“And we had to wait for the results before we were cleared to get underway a day or two later.” He looked at me quizzically. “You know, I’m glad I wasn’t there. Really, I am. He was my shipmate and we had gotten to be good friends. But, in some ways it separated me from the rest of the crew. I became an outcast, even worse than a lubber trying to fit in with able seamen.”
I knew what he meant. Experiencing trauma unites people. My first full-time job at Toys R Us saw twelve-hour-days and no days off in an effort to get the new store open in time for the Christmas rush. The employees were mostly young, hardworking people and friendly with each other. When I finally had a day off, a couple weeks after opening, a couple of blood thirsty gunmen held up the store, shot the security guard and made off with a bag of money from each of the ten cash registers. The criminals were caught, the guard recovered, but I always felt excluded from the inner circle after that.
It wasn’t as if the crew meant to make Hayden feel outside the camaraderie of shipmates, but not being there at the catastrophic event makes one sit outside the window and look in as the others close rank.
“It was really awful for them. It was traumatic,” he explained. They were short-handed and routine chores took more thought than usual. They needed help and he valiantly offered to stay an extra week. The Lady Washington agreed with a sigh of creaking wood. As is the case with shipboard trauma, life had to go on and the crew rallied. During that extra week, things got back to normal. The sailor who fell recovered. Hayden returned to his land job and the Lady Washington eventually sailed over the horizon to new ports.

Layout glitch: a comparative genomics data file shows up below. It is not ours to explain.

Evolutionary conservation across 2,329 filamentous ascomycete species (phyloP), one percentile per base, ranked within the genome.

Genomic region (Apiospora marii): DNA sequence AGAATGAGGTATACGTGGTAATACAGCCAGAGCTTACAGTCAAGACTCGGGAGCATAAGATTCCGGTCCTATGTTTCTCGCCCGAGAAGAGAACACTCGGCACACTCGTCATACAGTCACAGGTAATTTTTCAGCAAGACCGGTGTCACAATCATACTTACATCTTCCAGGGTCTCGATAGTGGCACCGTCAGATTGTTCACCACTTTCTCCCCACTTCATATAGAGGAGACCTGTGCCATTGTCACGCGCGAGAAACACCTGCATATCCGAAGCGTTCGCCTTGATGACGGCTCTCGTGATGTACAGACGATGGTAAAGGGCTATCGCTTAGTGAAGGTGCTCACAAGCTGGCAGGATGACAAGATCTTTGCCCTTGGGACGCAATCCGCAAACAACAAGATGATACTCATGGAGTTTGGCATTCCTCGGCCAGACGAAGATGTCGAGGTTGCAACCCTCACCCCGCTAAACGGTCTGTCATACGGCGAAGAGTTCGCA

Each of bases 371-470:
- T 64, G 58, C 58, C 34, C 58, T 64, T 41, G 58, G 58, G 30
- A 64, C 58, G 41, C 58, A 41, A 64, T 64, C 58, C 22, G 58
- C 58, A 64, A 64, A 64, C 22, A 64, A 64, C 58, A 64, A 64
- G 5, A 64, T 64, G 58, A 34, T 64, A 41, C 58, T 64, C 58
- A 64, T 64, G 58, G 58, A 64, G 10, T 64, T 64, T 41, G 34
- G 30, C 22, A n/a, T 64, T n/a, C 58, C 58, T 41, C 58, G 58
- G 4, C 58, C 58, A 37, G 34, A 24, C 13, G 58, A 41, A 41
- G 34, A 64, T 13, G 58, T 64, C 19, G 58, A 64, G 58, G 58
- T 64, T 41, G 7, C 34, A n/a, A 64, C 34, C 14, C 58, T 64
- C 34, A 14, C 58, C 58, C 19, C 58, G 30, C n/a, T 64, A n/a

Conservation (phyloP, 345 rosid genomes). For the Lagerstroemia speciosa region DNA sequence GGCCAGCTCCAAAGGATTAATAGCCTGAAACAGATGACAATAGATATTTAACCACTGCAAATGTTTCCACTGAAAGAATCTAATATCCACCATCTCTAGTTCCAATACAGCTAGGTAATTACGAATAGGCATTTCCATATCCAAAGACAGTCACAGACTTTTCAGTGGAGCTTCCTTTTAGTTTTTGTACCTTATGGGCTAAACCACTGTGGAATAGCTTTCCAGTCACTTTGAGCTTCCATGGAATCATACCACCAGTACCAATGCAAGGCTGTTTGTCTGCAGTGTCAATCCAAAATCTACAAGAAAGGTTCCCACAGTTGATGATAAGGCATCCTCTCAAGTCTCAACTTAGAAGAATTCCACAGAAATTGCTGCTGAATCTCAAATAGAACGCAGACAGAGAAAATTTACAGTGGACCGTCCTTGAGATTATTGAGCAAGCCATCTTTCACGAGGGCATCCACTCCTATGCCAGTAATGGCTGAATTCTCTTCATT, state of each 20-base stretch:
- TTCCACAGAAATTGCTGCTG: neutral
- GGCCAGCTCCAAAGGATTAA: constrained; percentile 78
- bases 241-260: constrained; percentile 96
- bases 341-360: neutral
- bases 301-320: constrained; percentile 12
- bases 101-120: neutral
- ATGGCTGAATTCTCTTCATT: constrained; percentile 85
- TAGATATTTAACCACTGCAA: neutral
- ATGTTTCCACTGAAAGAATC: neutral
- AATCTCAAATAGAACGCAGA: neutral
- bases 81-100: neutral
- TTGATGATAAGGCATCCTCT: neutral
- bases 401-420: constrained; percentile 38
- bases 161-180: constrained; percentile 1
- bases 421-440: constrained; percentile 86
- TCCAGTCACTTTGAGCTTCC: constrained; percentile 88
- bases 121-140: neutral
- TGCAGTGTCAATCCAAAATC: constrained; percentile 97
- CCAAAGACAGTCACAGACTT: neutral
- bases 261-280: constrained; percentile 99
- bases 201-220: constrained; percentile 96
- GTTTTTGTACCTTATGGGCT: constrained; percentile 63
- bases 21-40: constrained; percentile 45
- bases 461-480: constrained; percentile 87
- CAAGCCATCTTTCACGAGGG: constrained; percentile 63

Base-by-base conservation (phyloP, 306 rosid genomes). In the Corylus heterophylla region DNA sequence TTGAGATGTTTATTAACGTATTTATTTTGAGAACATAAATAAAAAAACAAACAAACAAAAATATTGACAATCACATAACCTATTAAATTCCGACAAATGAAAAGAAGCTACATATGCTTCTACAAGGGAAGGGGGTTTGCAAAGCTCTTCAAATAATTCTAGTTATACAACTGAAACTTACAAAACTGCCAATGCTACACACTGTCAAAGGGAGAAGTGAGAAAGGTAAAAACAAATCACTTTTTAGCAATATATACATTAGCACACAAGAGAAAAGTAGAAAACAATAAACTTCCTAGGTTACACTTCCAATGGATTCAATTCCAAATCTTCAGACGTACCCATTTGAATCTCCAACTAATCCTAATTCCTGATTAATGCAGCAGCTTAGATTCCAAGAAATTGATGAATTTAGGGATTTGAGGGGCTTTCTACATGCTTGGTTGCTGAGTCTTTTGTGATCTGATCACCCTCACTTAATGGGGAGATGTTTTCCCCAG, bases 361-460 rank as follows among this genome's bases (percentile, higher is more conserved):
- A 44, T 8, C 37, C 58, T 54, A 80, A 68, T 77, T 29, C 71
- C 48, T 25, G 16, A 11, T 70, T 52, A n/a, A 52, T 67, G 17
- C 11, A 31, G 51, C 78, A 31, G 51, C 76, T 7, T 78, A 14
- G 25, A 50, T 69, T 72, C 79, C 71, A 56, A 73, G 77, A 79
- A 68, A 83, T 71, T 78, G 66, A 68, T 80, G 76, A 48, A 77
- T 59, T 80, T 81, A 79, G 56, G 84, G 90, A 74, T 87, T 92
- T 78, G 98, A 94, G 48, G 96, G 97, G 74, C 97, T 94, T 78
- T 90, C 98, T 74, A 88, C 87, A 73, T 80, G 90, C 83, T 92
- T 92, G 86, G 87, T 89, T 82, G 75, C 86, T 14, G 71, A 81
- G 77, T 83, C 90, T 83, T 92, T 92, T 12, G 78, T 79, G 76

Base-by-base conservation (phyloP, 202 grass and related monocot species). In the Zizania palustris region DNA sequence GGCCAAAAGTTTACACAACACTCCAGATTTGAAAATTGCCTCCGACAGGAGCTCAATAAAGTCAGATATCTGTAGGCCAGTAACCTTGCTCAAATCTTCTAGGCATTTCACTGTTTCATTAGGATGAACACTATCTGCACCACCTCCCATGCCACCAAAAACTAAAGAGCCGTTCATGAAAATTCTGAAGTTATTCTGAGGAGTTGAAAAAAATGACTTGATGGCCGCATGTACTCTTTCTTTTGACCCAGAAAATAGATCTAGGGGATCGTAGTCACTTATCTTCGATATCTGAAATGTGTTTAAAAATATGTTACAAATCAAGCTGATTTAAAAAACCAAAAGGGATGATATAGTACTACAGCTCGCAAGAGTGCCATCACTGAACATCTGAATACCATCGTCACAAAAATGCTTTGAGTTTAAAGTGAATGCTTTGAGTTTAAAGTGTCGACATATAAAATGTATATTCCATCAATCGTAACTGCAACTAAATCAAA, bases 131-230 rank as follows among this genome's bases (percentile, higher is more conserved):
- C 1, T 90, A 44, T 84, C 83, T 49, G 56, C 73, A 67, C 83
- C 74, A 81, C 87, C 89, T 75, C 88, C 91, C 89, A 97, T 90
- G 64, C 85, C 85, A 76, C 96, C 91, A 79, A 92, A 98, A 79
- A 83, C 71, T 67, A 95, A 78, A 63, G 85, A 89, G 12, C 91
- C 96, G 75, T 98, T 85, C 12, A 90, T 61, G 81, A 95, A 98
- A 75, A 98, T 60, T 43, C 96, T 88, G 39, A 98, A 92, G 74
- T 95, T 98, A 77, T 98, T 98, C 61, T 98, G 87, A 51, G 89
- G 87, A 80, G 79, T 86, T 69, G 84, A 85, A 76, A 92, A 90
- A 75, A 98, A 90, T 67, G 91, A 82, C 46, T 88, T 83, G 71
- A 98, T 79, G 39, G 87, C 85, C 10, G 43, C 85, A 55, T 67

Hayden hasn’t returned to the Lady Washington, although he could. But the life; the sailing, the sea, did its work during those weeks. It captured him and has not let go. He built a small sailboat and has sailed on his own. He is currently building a Navigator. He sent me a link, but I cannot download the picture. It is currently just the framework of the hull.
He has a great deal of pride and admiration for the captain and crew of the Lady Washington and it doesn’t surprise me. Accidents do happen, but once it did, the captain and crew did everything right to save the life of their crewman. That wouldn’t have been possible two hundred years ago. If not for their professionalism, their quick-thinking and their ability to do all that is necessary to bring the ship back in, the results may have been different.
Then Hayden did one more gallant thing, which sent my heart rocketing. He handed me his copy of the “Lady Washington Crew Training Manual.”
“Here, you may have this,” he said, and smiled. “For your research.”
I’m a pushover for gallant gentleman. I “friended” Hayden on facebook and “followed” both his wife and him on twitter. What is more, they’ve followed back. I feel so privileged. And a few days ago I asked him to send me a picture of himself for this blog, which he kindly did, with an embarrassed disclaimer. How sweet is that? I look forward to seeing both Hayden and his wife sometime soon, perhaps at the launching of the still unnamed Navigator he building (hint hint). I’ll bring the champagne.
Fair winds, Dave Hayden, and may you always have following seas.